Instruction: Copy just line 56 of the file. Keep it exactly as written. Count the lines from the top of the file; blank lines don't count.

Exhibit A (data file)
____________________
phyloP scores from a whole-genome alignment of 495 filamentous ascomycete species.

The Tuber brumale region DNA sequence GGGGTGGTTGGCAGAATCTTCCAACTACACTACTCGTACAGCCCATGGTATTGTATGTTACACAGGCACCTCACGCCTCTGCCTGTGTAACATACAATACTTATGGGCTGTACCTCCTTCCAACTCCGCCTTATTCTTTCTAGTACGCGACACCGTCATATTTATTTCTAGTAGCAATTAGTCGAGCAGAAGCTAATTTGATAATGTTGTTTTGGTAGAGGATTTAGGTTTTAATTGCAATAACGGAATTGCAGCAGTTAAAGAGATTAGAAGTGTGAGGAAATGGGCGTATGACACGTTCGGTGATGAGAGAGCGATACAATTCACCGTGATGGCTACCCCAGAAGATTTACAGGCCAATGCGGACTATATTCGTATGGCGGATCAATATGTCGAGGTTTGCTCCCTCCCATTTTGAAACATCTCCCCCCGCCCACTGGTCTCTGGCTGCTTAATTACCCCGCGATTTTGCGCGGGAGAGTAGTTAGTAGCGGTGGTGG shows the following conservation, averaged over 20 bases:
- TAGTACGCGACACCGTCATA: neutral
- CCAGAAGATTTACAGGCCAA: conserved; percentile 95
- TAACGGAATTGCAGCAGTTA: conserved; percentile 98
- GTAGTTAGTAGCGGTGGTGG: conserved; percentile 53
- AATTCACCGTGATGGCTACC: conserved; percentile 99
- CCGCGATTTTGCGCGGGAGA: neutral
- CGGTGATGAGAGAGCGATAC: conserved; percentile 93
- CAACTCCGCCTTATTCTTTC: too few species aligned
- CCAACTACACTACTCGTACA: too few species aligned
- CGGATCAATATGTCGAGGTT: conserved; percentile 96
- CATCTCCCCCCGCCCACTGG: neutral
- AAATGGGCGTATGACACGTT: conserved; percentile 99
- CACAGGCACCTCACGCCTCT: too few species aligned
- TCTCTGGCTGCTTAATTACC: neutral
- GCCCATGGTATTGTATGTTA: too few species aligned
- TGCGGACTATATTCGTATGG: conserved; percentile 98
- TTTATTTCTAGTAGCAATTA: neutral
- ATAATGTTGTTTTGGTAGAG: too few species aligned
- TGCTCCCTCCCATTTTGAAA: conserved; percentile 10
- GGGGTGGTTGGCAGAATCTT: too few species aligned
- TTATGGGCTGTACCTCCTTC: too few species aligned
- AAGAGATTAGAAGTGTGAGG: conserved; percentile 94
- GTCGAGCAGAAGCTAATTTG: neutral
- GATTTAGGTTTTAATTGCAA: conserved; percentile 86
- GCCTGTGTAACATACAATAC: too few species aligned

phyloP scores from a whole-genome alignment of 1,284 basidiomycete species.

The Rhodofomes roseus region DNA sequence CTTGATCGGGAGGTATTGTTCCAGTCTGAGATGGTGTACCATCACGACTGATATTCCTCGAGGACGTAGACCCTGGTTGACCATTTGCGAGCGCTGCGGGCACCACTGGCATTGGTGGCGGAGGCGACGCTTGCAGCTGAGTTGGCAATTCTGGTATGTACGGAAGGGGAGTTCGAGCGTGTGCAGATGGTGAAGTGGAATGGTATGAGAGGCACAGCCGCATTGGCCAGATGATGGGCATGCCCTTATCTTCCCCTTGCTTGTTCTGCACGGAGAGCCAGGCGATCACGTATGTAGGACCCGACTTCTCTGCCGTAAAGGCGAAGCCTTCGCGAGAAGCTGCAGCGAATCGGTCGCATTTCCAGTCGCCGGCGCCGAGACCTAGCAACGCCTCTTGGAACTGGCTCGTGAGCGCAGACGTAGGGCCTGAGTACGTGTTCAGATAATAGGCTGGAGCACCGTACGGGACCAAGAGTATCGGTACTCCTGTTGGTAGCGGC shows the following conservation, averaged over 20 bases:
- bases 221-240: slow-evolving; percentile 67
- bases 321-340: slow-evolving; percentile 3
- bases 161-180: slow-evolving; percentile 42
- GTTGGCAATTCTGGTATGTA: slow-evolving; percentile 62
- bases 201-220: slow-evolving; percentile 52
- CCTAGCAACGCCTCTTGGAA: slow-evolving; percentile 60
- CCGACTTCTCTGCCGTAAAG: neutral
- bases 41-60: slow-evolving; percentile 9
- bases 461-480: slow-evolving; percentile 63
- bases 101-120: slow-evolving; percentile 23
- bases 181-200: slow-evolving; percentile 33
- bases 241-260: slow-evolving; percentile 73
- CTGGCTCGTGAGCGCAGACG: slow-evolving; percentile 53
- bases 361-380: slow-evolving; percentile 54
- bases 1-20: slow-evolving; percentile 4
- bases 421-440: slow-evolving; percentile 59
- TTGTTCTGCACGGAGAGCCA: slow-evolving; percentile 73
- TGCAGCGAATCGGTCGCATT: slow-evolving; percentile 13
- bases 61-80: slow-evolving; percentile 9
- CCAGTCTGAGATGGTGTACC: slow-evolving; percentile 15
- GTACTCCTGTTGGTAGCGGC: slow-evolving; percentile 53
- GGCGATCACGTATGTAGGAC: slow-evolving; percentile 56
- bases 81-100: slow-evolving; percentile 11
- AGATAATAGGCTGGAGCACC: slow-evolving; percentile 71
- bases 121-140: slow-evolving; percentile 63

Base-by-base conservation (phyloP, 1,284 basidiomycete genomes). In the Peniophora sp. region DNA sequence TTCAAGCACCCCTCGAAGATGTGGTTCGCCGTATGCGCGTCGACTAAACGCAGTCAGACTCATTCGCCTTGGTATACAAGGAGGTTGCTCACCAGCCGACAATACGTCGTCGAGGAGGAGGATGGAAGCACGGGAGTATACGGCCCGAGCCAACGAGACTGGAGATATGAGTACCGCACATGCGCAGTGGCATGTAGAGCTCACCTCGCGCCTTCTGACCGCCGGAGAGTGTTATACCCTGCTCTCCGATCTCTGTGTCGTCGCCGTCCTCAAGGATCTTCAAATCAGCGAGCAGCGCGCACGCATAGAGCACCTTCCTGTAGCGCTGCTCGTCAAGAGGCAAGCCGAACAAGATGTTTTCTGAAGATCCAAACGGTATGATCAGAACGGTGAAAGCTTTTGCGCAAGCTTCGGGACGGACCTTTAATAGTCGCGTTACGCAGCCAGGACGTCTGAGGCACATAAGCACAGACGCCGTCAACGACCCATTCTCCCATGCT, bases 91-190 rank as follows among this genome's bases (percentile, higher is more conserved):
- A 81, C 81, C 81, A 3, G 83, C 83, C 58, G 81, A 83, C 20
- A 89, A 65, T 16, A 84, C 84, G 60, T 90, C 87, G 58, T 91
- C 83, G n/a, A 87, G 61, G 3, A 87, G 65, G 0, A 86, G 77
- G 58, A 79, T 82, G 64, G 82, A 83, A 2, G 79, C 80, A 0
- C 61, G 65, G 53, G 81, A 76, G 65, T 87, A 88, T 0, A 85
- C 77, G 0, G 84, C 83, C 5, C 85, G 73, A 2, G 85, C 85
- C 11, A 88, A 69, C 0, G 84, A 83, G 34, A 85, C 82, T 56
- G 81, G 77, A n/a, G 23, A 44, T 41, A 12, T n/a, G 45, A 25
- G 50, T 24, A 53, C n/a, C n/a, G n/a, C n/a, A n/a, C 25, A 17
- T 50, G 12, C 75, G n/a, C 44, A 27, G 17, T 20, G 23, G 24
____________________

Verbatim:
- A 81, C 81, C 81, A 3, G 83, C 83, C 58, G 81, A 83, C 20